Dennis finds the hustle and bustle of being a student extra difficult. ‘A lot is expected of you, which was extremely tough, especially in the first year.’ The campus is also busy. Where others dive into the Sports Café after a long day, Dennis actively avoids it. ‘When I enter there, it feels like a wall of stimuli coming towards me.’ He misses a space on campus where he can relax. ‘I still see an opportunity for school there. A low-stimulus space would help.’
His high sensitivity helps Dennis in his study programme as a therapist. ‘I sense people very quickly, I can respond well to that. In addition, I notice that others easily come to me to talk and have a deep conversation, which is very nice as a therapist.’
Fellinger has worked at Windesheim for more than twenty-five years. In 2010 she dropped out due to a burnout. ‘Then I thought: when I come back I’m going to do things differently.’ But it is difficult to change things from above at Windesheim, she noticed, so she started to pay attention to high sensitivity in her own lessons. Students’ interest and understanding grew. Ultimately, this also reached her colleagues. ‘I went to the Study Success Center with three other teachers to ask whether studying with a disability could be expanded with other arrangements, but that turned out to be not that easy. The message was: there are so many things that bother students, we simply cannot have knowledge of everything. I understood that. So we proposed that we, as teachers of a therapy study programme, would provide the expertise so that highly sensitive students could be referred to us.’ But the Study Success Center has not yet responded to this. “That will just be the next step,” Fellinger says with her head held high. Until then, highly sensitive Windesheim students can go to the HSP café to meet like-minded people and exchange tips. The beginning is here.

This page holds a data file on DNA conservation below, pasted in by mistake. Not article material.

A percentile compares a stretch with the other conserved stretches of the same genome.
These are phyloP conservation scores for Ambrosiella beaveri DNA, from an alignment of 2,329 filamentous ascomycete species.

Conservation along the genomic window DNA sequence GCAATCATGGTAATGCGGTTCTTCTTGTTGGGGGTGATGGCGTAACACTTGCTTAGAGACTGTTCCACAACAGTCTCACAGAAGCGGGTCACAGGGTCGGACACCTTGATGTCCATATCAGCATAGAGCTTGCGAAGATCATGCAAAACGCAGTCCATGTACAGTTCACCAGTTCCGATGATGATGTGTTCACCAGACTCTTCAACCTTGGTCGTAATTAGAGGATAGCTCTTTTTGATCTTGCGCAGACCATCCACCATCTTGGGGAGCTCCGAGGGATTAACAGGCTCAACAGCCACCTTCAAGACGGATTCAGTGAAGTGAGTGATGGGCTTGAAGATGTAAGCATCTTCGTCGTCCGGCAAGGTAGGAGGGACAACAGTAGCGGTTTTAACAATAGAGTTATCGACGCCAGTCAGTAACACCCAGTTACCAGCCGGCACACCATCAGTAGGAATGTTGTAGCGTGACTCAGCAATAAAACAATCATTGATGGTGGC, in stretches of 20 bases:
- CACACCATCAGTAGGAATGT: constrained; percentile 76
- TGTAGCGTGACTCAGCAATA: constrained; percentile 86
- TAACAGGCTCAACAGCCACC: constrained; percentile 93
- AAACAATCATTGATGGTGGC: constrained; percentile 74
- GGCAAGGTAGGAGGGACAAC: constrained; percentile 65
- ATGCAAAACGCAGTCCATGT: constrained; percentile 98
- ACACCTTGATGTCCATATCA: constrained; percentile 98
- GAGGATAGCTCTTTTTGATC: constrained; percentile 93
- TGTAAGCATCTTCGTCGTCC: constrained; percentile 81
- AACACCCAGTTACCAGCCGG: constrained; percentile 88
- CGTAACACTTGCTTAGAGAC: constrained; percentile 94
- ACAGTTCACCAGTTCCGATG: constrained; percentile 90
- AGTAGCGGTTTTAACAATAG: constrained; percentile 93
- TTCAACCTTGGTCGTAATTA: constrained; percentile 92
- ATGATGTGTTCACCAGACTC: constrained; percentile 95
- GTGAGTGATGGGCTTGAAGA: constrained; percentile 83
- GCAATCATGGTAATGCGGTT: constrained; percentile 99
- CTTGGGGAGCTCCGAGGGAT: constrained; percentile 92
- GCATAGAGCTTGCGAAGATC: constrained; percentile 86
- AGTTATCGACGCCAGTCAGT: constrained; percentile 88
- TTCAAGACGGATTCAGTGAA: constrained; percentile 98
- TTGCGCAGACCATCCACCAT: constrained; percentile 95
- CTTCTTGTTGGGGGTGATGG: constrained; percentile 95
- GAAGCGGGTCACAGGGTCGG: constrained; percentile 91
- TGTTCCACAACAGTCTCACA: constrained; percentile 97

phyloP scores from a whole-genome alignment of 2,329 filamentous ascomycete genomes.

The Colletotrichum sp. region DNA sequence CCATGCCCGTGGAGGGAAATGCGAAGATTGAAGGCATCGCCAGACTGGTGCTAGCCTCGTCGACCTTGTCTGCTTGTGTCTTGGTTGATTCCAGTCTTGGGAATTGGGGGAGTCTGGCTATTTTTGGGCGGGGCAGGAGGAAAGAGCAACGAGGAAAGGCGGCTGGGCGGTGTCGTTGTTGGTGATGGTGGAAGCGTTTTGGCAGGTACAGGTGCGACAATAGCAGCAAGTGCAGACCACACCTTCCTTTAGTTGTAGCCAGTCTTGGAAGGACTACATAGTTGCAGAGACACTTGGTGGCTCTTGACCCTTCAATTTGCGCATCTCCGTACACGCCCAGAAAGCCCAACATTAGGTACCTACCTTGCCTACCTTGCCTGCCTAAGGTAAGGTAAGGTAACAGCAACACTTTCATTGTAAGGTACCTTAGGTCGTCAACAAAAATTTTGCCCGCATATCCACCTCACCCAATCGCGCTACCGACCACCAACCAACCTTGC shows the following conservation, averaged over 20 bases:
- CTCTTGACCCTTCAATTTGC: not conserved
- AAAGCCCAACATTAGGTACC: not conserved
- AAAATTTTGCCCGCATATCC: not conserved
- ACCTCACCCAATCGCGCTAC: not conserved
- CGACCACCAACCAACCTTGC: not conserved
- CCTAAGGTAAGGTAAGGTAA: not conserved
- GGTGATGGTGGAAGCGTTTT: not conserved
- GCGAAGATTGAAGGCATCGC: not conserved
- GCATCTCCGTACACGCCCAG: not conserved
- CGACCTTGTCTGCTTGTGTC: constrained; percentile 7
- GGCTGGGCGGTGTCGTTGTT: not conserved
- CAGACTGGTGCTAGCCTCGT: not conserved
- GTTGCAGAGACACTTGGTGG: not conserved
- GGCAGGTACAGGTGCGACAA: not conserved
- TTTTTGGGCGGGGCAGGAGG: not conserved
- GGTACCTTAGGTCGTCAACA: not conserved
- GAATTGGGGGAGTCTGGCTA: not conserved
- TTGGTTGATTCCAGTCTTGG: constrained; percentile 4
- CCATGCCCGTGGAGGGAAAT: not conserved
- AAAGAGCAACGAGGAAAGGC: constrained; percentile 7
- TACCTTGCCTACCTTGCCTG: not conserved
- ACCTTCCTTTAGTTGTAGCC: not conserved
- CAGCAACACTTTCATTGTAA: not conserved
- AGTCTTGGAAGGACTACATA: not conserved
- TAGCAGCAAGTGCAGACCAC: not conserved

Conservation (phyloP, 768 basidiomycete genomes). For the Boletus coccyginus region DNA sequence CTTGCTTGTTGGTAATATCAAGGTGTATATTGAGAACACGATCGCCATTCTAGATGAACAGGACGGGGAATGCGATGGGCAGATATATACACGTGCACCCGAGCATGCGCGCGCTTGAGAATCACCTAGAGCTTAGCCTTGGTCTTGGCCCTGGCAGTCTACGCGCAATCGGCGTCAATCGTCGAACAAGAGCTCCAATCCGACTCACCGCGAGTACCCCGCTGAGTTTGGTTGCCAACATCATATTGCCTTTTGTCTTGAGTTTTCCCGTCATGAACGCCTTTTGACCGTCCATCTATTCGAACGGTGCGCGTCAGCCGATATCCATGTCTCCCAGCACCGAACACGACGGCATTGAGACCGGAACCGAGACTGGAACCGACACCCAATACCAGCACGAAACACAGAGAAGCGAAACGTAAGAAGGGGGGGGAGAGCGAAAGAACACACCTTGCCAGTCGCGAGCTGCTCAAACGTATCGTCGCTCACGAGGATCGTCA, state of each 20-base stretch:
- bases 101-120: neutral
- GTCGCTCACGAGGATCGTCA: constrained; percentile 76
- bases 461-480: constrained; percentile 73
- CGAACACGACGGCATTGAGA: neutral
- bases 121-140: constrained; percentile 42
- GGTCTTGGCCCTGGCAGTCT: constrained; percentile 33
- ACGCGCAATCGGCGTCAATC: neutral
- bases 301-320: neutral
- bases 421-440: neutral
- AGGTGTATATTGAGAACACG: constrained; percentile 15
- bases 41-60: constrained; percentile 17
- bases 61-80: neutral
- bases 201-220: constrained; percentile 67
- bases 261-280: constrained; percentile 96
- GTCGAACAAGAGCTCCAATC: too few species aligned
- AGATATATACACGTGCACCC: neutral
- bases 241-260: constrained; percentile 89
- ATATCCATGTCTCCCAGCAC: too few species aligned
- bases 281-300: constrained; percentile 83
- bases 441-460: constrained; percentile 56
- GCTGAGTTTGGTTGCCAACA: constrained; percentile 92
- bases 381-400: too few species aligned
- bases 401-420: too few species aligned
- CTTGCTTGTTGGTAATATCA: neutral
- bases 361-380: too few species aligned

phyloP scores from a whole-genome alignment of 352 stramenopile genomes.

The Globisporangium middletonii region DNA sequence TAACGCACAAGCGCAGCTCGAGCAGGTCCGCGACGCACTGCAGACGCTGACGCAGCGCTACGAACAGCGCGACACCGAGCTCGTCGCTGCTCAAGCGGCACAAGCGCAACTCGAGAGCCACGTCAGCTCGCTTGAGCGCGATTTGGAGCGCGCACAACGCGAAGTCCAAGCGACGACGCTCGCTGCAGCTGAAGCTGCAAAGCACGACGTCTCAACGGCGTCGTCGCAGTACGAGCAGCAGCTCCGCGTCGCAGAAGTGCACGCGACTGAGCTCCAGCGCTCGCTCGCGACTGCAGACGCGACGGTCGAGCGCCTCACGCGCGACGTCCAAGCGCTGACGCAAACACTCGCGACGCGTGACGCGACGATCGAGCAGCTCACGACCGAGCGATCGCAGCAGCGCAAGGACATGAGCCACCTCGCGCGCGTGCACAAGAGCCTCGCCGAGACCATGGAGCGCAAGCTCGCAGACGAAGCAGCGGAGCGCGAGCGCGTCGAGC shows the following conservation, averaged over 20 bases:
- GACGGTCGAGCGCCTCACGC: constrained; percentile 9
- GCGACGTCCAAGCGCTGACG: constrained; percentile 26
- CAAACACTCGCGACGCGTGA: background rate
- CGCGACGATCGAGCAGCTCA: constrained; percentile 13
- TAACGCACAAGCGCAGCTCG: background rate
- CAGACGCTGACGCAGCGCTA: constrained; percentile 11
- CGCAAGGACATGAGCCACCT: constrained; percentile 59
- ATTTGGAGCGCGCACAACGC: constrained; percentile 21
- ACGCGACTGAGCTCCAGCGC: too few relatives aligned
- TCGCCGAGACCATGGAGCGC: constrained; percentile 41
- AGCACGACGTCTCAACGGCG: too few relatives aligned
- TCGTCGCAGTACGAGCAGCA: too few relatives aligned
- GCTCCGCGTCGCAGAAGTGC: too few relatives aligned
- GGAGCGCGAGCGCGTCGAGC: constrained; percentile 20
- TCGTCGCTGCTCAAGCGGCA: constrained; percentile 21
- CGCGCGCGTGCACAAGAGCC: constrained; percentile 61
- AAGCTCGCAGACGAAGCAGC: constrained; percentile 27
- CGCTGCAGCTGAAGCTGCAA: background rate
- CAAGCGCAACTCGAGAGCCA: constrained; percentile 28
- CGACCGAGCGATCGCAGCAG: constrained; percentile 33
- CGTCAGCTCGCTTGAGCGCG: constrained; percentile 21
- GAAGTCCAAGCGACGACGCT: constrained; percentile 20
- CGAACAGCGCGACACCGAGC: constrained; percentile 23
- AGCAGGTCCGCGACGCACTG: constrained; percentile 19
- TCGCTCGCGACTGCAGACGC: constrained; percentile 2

Are you highly sensitive yourself, do you struggle with this in your studies and do you need help? Your GCS and case manager are happy to look at what is possible. Know that you can contact the Student Support Center. Asking for help helps.
Text: Yara Meilink
Photos: Jasper van Overbeek